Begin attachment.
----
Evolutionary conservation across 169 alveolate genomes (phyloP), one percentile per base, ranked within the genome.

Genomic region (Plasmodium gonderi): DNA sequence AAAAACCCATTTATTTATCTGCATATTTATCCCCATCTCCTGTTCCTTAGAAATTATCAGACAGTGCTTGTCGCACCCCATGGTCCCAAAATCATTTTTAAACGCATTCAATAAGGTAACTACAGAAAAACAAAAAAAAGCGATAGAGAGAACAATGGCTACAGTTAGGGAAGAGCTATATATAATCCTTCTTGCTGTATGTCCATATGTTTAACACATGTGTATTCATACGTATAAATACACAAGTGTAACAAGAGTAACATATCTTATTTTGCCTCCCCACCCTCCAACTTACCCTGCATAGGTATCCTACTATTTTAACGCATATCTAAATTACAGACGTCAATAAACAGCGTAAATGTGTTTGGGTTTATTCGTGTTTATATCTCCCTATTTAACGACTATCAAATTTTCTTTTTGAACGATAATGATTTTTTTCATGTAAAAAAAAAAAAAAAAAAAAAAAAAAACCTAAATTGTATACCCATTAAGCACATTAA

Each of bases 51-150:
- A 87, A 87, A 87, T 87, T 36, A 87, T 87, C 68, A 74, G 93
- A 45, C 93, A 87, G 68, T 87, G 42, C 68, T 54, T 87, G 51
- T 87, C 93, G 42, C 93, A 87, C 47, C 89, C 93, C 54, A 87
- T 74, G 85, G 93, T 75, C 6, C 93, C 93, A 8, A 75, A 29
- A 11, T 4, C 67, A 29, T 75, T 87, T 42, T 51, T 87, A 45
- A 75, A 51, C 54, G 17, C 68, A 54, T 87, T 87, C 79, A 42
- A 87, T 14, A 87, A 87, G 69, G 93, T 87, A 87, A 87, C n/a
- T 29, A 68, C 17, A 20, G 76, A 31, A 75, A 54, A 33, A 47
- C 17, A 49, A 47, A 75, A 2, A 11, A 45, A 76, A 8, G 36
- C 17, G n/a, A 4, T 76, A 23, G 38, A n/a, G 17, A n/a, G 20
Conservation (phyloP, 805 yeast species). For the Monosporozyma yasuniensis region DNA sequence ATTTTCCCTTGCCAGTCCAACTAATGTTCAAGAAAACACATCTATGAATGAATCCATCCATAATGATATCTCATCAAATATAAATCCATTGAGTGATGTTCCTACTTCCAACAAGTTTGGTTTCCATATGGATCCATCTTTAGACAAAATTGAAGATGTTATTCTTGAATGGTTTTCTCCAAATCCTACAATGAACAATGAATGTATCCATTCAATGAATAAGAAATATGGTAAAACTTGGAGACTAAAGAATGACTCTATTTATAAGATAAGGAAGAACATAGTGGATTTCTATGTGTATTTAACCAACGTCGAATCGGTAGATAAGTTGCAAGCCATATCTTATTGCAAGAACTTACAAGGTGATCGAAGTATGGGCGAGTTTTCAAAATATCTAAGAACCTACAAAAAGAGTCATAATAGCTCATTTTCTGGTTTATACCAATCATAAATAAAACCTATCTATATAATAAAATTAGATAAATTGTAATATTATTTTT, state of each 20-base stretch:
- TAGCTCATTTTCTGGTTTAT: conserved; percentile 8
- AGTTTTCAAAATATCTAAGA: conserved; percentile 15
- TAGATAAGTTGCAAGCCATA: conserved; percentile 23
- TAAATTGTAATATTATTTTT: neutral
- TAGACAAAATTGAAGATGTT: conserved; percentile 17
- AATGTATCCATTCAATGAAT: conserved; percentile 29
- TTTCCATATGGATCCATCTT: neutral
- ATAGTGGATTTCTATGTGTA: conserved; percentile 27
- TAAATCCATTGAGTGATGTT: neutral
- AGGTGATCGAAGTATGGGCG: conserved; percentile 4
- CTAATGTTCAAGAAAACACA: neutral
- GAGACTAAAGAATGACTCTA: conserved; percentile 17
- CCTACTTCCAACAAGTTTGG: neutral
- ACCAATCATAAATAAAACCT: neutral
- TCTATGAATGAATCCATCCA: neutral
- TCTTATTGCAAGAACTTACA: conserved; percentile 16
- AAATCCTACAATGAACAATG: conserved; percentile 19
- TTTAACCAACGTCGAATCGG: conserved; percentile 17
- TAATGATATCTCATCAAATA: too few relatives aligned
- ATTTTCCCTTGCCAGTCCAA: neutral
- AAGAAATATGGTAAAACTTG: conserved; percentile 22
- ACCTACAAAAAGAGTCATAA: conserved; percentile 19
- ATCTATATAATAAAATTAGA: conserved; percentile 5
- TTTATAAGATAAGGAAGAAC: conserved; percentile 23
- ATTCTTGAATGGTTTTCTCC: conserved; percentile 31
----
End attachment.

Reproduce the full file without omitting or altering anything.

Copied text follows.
Evolutionary conservation across 169 alveolate genomes (phyloP), one percentile per base, ranked within the genome.

Genomic region (Plasmodium gonderi): DNA sequence AAAAACCCATTTATTTATCTGCATATTTATCCCCATCTCCTGTTCCTTAGAAATTATCAGACAGTGCTTGTCGCACCCCATGGTCCCAAAATCATTTTTAAACGCATTCAATAAGGTAACTACAGAAAAACAAAAAAAAGCGATAGAGAGAACAATGGCTACAGTTAGGGAAGAGCTATATATAATCCTTCTTGCTGTATGTCCATATGTTTAACACATGTGTATTCATACGTATAAATACACAAGTGTAACAAGAGTAACATATCTTATTTTGCCTCCCCACCCTCCAACTTACCCTGCATAGGTATCCTACTATTTTAACGCATATCTAAATTACAGACGTCAATAAACAGCGTAAATGTGTTTGGGTTTATTCGTGTTTATATCTCCCTATTTAACGACTATCAAATTTTCTTTTTGAACGATAATGATTTTTTTCATGTAAAAAAAAAAAAAAAAAAAAAAAAAAACCTAAATTGTATACCCATTAAGCACATTAA

Each of bases 51-150:
- A 87, A 87, A 87, T 87, T 36, A 87, T 87, C 68, A 74, G 93
- A 45, C 93, A 87, G 68, T 87, G 42, C 68, T 54, T 87, G 51
- T 87, C 93, G 42, C 93, A 87, C 47, C 89, C 93, C 54, A 87
- T 74, G 85, G 93, T 75, C 6, C 93, C 93, A 8, A 75, A 29
- A 11, T 4, C 67, A 29, T 75, T 87, T 42, T 51, T 87, A 45
- A 75, A 51, C 54, G 17, C 68, A 54, T 87, T 87, C 79, A 42
- A 87, T 14, A 87, A 87, G 69, G 93, T 87, A 87, A 87, C n/a
- T 29, A 68, C 17, A 20, G 76, A 31, A 75, A 54, A 33, A 47
- C 17, A 49, A 47, A 75, A 2, A 11, A 45, A 76, A 8, G 36
- C 17, G n/a, A 4, T 76, A 23, G 38, A n/a, G 17, A n/a, G 20
Conservation (phyloP, 805 yeast species). For the Monosporozyma yasuniensis region DNA sequence ATTTTCCCTTGCCAGTCCAACTAATGTTCAAGAAAACACATCTATGAATGAATCCATCCATAATGATATCTCATCAAATATAAATCCATTGAGTGATGTTCCTACTTCCAACAAGTTTGGTTTCCATATGGATCCATCTTTAGACAAAATTGAAGATGTTATTCTTGAATGGTTTTCTCCAAATCCTACAATGAACAATGAATGTATCCATTCAATGAATAAGAAATATGGTAAAACTTGGAGACTAAAGAATGACTCTATTTATAAGATAAGGAAGAACATAGTGGATTTCTATGTGTATTTAACCAACGTCGAATCGGTAGATAAGTTGCAAGCCATATCTTATTGCAAGAACTTACAAGGTGATCGAAGTATGGGCGAGTTTTCAAAATATCTAAGAACCTACAAAAAGAGTCATAATAGCTCATTTTCTGGTTTATACCAATCATAAATAAAACCTATCTATATAATAAAATTAGATAAATTGTAATATTATTTTT, state of each 20-base stretch:
- TAGCTCATTTTCTGGTTTAT: conserved; percentile 8
- AGTTTTCAAAATATCTAAGA: conserved; percentile 15
- TAGATAAGTTGCAAGCCATA: conserved; percentile 23
- TAAATTGTAATATTATTTTT: neutral
- TAGACAAAATTGAAGATGTT: conserved; percentile 17
- AATGTATCCATTCAATGAAT: conserved; percentile 29
- TTTCCATATGGATCCATCTT: neutral
- ATAGTGGATTTCTATGTGTA: conserved; percentile 27
- TAAATCCATTGAGTGATGTT: neutral
- AGGTGATCGAAGTATGGGCG: conserved; percentile 4
- CTAATGTTCAAGAAAACACA: neutral
- GAGACTAAAGAATGACTCTA: conserved; percentile 17
- CCTACTTCCAACAAGTTTGG: neutral
- ACCAATCATAAATAAAACCT: neutral
- TCTATGAATGAATCCATCCA: neutral
- TCTTATTGCAAGAACTTACA: conserved; percentile 16
- AAATCCTACAATGAACAATG: conserved; percentile 19
- TTTAACCAACGTCGAATCGG: conserved; percentile 17
- TAATGATATCTCATCAAATA: too few relatives aligned
- ATTTTCCCTTGCCAGTCCAA: neutral
- AAGAAATATGGTAAAACTTG: conserved; percentile 22
- ACCTACAAAAAGAGTCATAA: conserved; percentile 19
- ATCTATATAATAAAATTAGA: conserved; percentile 5
- TTTATAAGATAAGGAAGAAC: conserved; percentile 23
- ATTCTTGAATGGTTTTCTCC: conserved; percentile 31